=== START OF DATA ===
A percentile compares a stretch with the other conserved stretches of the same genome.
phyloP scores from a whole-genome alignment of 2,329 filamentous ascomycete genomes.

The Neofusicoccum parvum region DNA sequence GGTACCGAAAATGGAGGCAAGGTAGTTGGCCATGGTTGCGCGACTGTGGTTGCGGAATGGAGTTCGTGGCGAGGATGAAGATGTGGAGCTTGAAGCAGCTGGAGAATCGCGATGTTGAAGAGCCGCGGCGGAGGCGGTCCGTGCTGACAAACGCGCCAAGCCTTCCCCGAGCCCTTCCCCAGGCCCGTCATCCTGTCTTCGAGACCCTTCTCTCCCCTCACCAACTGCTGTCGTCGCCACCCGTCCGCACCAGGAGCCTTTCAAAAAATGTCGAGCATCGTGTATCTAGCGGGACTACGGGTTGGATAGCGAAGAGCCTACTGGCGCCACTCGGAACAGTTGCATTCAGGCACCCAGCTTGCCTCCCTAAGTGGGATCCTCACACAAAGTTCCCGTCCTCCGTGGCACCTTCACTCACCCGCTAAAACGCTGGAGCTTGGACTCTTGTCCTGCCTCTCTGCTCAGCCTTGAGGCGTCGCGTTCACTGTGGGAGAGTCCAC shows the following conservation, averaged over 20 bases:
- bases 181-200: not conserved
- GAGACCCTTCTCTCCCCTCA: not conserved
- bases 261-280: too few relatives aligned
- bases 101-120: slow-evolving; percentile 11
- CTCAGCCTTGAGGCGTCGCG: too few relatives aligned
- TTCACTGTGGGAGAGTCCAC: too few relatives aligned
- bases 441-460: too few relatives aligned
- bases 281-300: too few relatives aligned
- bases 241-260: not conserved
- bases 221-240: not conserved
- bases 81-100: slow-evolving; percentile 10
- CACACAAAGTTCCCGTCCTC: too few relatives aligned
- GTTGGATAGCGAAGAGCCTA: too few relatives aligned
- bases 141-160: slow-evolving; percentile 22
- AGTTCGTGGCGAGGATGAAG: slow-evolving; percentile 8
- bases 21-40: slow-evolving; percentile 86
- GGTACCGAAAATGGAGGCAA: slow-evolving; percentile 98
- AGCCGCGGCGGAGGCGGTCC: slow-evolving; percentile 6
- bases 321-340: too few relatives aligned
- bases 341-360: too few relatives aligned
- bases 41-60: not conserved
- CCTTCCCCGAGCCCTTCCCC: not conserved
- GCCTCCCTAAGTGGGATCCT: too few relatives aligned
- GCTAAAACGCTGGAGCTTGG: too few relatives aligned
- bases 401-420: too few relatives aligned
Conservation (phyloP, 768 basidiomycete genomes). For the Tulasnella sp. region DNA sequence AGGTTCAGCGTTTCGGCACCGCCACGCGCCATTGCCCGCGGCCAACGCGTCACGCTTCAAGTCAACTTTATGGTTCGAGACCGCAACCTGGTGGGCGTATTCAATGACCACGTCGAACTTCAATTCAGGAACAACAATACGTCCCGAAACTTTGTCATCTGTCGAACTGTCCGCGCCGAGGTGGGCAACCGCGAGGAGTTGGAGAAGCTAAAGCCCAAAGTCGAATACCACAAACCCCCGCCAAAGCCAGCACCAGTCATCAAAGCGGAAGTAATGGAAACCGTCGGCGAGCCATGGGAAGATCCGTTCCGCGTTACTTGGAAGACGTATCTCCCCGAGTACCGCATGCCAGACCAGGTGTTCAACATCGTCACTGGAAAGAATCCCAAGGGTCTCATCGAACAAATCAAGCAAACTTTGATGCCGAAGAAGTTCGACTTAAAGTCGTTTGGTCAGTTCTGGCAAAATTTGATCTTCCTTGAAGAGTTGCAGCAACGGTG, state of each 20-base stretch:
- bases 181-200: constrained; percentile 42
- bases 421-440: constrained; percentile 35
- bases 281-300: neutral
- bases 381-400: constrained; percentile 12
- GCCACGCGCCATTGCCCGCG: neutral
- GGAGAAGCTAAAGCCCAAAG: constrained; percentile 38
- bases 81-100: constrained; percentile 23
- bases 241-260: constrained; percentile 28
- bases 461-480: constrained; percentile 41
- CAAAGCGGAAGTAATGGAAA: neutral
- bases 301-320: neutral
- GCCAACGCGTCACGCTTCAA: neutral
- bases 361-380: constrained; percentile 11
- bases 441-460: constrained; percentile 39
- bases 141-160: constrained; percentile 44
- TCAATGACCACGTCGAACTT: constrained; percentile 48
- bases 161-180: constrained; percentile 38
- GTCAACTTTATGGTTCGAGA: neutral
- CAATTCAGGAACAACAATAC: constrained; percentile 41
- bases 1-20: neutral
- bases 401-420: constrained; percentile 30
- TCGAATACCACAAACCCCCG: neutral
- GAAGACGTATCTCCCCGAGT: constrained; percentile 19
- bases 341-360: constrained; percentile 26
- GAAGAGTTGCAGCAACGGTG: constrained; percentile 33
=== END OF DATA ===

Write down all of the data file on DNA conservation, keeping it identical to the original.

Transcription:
A percentile compares a stretch with the other conserved stretches of the same genome.
phyloP scores from a whole-genome alignment of 2,329 filamentous ascomycete genomes.

The Neofusicoccum parvum region DNA sequence GGTACCGAAAATGGAGGCAAGGTAGTTGGCCATGGTTGCGCGACTGTGGTTGCGGAATGGAGTTCGTGGCGAGGATGAAGATGTGGAGCTTGAAGCAGCTGGAGAATCGCGATGTTGAAGAGCCGCGGCGGAGGCGGTCCGTGCTGACAAACGCGCCAAGCCTTCCCCGAGCCCTTCCCCAGGCCCGTCATCCTGTCTTCGAGACCCTTCTCTCCCCTCACCAACTGCTGTCGTCGCCACCCGTCCGCACCAGGAGCCTTTCAAAAAATGTCGAGCATCGTGTATCTAGCGGGACTACGGGTTGGATAGCGAAGAGCCTACTGGCGCCACTCGGAACAGTTGCATTCAGGCACCCAGCTTGCCTCCCTAAGTGGGATCCTCACACAAAGTTCCCGTCCTCCGTGGCACCTTCACTCACCCGCTAAAACGCTGGAGCTTGGACTCTTGTCCTGCCTCTCTGCTCAGCCTTGAGGCGTCGCGTTCACTGTGGGAGAGTCCAC shows the following conservation, averaged over 20 bases:
- bases 181-200: not conserved
- GAGACCCTTCTCTCCCCTCA: not conserved
- bases 261-280: too few relatives aligned
- bases 101-120: slow-evolving; percentile 11
- CTCAGCCTTGAGGCGTCGCG: too few relatives aligned
- TTCACTGTGGGAGAGTCCAC: too few relatives aligned
- bases 441-460: too few relatives aligned
- bases 281-300: too few relatives aligned
- bases 241-260: not conserved
- bases 221-240: not conserved
- bases 81-100: slow-evolving; percentile 10
- CACACAAAGTTCCCGTCCTC: too few relatives aligned
- GTTGGATAGCGAAGAGCCTA: too few relatives aligned
- bases 141-160: slow-evolving; percentile 22
- AGTTCGTGGCGAGGATGAAG: slow-evolving; percentile 8
- bases 21-40: slow-evolving; percentile 86
- GGTACCGAAAATGGAGGCAA: slow-evolving; percentile 98
- AGCCGCGGCGGAGGCGGTCC: slow-evolving; percentile 6
- bases 321-340: too few relatives aligned
- bases 341-360: too few relatives aligned
- bases 41-60: not conserved
- CCTTCCCCGAGCCCTTCCCC: not conserved
- GCCTCCCTAAGTGGGATCCT: too few relatives aligned
- GCTAAAACGCTGGAGCTTGG: too few relatives aligned
- bases 401-420: too few relatives aligned
Conservation (phyloP, 768 basidiomycete genomes). For the Tulasnella sp. region DNA sequence AGGTTCAGCGTTTCGGCACCGCCACGCGCCATTGCCCGCGGCCAACGCGTCACGCTTCAAGTCAACTTTATGGTTCGAGACCGCAACCTGGTGGGCGTATTCAATGACCACGTCGAACTTCAATTCAGGAACAACAATACGTCCCGAAACTTTGTCATCTGTCGAACTGTCCGCGCCGAGGTGGGCAACCGCGAGGAGTTGGAGAAGCTAAAGCCCAAAGTCGAATACCACAAACCCCCGCCAAAGCCAGCACCAGTCATCAAAGCGGAAGTAATGGAAACCGTCGGCGAGCCATGGGAAGATCCGTTCCGCGTTACTTGGAAGACGTATCTCCCCGAGTACCGCATGCCAGACCAGGTGTTCAACATCGTCACTGGAAAGAATCCCAAGGGTCTCATCGAACAAATCAAGCAAACTTTGATGCCGAAGAAGTTCGACTTAAAGTCGTTTGGTCAGTTCTGGCAAAATTTGATCTTCCTTGAAGAGTTGCAGCAACGGTG, state of each 20-base stretch:
- bases 181-200: constrained; percentile 42
- bases 421-440: constrained; percentile 35
- bases 281-300: neutral
- bases 381-400: constrained; percentile 12
- GCCACGCGCCATTGCCCGCG: neutral
- GGAGAAGCTAAAGCCCAAAG: constrained; percentile 38
- bases 81-100: constrained; percentile 23
- bases 241-260: constrained; percentile 28
- bases 461-480: constrained; percentile 41
- CAAAGCGGAAGTAATGGAAA: neutral
- bases 301-320: neutral
- GCCAACGCGTCACGCTTCAA: neutral
- bases 361-380: constrained; percentile 11
- bases 441-460: constrained; percentile 39
- bases 141-160: constrained; percentile 44
- TCAATGACCACGTCGAACTT: constrained; percentile 48
- bases 161-180: constrained; percentile 38
- GTCAACTTTATGGTTCGAGA: neutral
- CAATTCAGGAACAACAATAC: constrained; percentile 41
- bases 1-20: neutral
- bases 401-420: constrained; percentile 30
- TCGAATACCACAAACCCCCG: neutral
- GAAGACGTATCTCCCCGAGT: constrained; percentile 19
- bases 341-360: constrained; percentile 26
- GAAGAGTTGCAGCAACGGTG: constrained; percentile 33